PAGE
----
Letter from Kevin West, CEO, K logix

How we Measured Progress in 2016

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When I speak with CISOs about measuring progress, they often talk about their efforts to enhance their engagement in the Boardroom along with their impact on tangible and positive business outcomes. Some CISOs speak about making operational progress, such as improving proactive defense strategies.

When CISOs complete projects they should reassess their security programs, since the playing field has likely changed. With any type of project, the risk landscape is modified and affects the organization. This in turn means the approach moving forward must align to any changes. Each time CISOs complete a project, they earn the right to stop and assess where their program is, and where it is headed.

Some CISOs are already taking this approach. For them, tracking progress is an exercise in adaptability. Our industry simply moves too quickly to set specific plans for even a year out. DocuSign CISO Vanessa Pegueros tells us she is focused on agility and growth, just like the company itself, “We are a high growth, fast moving company, so I ensure we have an agile roadmap and planning horizon. Things can change quickly, so we must be flexible since new priorities and challenges can come from every business deal. One of my biggest realizations is instead of a one year roadmap, I narrow them down to the current quarter and two quarters that follow. I don’t push my team to predict the future anymore.”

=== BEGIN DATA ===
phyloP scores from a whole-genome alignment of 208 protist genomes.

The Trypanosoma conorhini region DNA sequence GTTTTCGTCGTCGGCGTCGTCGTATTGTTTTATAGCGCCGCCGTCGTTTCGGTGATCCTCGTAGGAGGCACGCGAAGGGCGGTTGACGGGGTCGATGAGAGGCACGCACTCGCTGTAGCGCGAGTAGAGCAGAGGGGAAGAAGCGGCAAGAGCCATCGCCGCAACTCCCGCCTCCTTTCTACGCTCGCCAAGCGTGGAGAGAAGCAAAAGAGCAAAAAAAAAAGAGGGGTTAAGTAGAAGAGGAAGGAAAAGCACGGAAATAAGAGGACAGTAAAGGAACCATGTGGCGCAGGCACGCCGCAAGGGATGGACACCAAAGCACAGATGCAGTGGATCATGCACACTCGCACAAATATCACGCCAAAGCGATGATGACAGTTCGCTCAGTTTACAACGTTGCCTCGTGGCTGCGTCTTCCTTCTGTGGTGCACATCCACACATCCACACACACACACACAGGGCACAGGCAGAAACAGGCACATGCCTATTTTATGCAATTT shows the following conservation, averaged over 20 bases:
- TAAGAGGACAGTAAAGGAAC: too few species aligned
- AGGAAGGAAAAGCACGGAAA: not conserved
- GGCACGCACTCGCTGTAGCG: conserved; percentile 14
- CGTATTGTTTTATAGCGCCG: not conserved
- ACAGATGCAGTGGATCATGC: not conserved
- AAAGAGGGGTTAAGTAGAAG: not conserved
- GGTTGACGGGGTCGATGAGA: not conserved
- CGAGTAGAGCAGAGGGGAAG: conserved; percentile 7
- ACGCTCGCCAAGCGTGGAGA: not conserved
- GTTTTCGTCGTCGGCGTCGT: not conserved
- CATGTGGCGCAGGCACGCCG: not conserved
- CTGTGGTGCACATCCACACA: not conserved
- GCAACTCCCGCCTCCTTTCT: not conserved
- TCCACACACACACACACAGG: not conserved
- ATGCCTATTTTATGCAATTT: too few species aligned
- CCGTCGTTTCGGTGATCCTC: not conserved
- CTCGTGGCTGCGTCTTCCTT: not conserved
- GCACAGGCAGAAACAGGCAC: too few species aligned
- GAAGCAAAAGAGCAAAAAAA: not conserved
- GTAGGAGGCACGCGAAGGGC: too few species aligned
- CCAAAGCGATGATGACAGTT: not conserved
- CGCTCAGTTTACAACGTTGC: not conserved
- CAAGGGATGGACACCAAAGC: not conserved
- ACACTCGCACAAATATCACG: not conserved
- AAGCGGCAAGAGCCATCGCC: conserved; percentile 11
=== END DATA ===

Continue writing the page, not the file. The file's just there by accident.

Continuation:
When CISOs look beyond their own organizations, to the progress our young industry has made there is a lot of excitement and optimism for the impact security professionals will have on business in the next few years. For example, Steve Bartolotta, CISO at CHNCT says, “The major trend I am hearing about is that more and more CISOs coming out of the IT department. I would estimate 50% of my peers are no longer [coming from] IT, which is great.” For Bartolotta and his peers though, it’s not just about having autonomy outside of IT, it’s about making progress with the Boardroom. “At every forum I attend, boardroom reporting and visibility is always at the forefront of discussions.”

Within this Feats of Strength, we have reconnected with Pegueros, Bartolotta, and some of the other CISOs we profiled before, to understand the milestones they have reached in the last year, and how those accomplishments have changed their landscape. Also in the magazine, we profile leading CISOs like Corey Scott of LinkedIn, who says that, he is tracking internal and external milestones, and communicating them company wide, “We report on our performance to my direct manager and CEO, but also horizontally to the head of IT, legal counsel, the internal audit committee and engineering leadership. We want a lot of people to be aware of our organization’s performance.”

Security professionals lived 2016 at lightning speed, just like they have every year for the past decade or more. The pace of rapid change and innovation in our industry is staggering. The progress – both tactical and strategic - is dramatic, but there is still more to be accomplished. As our industry continues to move things forward, we must remain focused on our joint objective - to improve business operations through security innovations. With that objective as their focus, CISOs in 2017 will continue to amass milestones, reassess their posture, and make further advancements.


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